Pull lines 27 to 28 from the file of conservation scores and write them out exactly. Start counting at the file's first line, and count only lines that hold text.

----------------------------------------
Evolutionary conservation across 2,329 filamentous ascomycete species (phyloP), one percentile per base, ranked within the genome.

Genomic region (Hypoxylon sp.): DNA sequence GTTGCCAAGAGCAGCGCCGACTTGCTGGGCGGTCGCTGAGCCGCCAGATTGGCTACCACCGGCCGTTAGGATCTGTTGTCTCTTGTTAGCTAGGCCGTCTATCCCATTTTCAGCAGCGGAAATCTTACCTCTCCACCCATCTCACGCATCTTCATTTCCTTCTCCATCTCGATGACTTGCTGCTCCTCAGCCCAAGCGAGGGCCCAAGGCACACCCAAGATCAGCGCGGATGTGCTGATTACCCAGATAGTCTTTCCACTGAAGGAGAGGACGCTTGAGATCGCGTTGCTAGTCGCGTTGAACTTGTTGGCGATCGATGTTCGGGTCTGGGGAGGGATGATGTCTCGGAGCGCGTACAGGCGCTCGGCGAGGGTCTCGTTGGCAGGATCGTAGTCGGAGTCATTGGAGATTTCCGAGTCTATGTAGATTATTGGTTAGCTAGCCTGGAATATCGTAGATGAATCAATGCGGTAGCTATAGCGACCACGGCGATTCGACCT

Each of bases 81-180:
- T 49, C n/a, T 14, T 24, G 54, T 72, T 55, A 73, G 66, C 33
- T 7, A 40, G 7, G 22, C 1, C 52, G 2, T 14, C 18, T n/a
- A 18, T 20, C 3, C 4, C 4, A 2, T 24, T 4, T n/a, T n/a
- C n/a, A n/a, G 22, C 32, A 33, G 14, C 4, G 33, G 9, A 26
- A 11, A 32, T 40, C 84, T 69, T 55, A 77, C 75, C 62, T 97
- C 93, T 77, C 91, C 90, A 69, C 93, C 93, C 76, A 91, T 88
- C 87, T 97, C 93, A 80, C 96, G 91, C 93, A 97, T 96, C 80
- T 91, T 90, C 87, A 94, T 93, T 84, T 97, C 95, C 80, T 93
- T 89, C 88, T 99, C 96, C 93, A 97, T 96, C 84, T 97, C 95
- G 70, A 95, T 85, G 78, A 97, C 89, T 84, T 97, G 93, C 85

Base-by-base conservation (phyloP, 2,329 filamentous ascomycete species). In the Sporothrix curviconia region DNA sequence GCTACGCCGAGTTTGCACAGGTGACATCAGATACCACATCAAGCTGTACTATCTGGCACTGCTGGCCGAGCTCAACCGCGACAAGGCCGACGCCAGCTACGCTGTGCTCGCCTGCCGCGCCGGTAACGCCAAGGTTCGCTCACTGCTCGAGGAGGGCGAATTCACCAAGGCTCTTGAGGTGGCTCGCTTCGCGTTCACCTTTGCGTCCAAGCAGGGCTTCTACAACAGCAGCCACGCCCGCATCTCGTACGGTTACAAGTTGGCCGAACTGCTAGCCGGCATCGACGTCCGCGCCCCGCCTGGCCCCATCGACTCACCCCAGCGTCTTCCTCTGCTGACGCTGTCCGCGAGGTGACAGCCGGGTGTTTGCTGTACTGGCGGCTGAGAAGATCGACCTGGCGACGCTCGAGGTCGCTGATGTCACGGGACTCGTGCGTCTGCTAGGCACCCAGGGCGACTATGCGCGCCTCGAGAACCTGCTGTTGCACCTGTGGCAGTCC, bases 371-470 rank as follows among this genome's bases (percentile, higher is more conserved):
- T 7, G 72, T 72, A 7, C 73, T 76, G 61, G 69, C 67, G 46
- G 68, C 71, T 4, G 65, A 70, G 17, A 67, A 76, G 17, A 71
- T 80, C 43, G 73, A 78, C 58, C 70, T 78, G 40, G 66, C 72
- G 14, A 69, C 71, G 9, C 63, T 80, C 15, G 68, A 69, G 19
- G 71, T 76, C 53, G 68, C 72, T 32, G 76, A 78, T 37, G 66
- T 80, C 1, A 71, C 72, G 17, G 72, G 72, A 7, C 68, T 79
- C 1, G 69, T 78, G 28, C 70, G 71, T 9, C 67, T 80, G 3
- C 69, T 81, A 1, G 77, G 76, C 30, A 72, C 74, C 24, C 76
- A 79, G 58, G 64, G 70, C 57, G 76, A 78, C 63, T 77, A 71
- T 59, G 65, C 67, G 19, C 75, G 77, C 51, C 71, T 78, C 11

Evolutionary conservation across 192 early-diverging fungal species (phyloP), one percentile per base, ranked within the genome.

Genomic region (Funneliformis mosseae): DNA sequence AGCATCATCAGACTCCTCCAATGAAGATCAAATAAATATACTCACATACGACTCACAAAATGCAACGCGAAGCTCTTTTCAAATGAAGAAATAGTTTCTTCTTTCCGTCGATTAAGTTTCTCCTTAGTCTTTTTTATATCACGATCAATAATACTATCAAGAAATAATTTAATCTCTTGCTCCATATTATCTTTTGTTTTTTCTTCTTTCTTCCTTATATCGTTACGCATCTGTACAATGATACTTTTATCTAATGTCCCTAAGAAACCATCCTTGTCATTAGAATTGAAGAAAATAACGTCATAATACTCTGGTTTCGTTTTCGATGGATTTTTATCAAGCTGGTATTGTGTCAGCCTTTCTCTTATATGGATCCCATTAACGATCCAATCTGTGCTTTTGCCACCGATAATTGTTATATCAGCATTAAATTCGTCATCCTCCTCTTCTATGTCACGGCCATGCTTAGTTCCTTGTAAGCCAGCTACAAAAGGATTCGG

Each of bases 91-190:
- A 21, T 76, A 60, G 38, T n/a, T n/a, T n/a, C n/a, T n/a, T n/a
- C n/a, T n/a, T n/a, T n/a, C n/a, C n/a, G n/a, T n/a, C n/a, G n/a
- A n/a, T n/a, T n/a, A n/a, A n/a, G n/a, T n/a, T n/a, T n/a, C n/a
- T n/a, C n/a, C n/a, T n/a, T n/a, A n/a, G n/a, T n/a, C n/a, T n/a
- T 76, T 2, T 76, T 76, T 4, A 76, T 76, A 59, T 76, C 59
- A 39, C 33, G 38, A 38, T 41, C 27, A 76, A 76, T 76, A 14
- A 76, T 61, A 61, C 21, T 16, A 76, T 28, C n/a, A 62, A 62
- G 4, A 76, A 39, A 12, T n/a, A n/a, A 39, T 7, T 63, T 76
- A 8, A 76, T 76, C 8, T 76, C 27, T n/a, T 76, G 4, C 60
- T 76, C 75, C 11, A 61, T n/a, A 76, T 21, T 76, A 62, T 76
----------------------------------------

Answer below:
Each of bases 91-190:
- A 21, T 76, A 60, G 38, T n/a, T n/a, T n/a, C n/a, T n/a, T n/a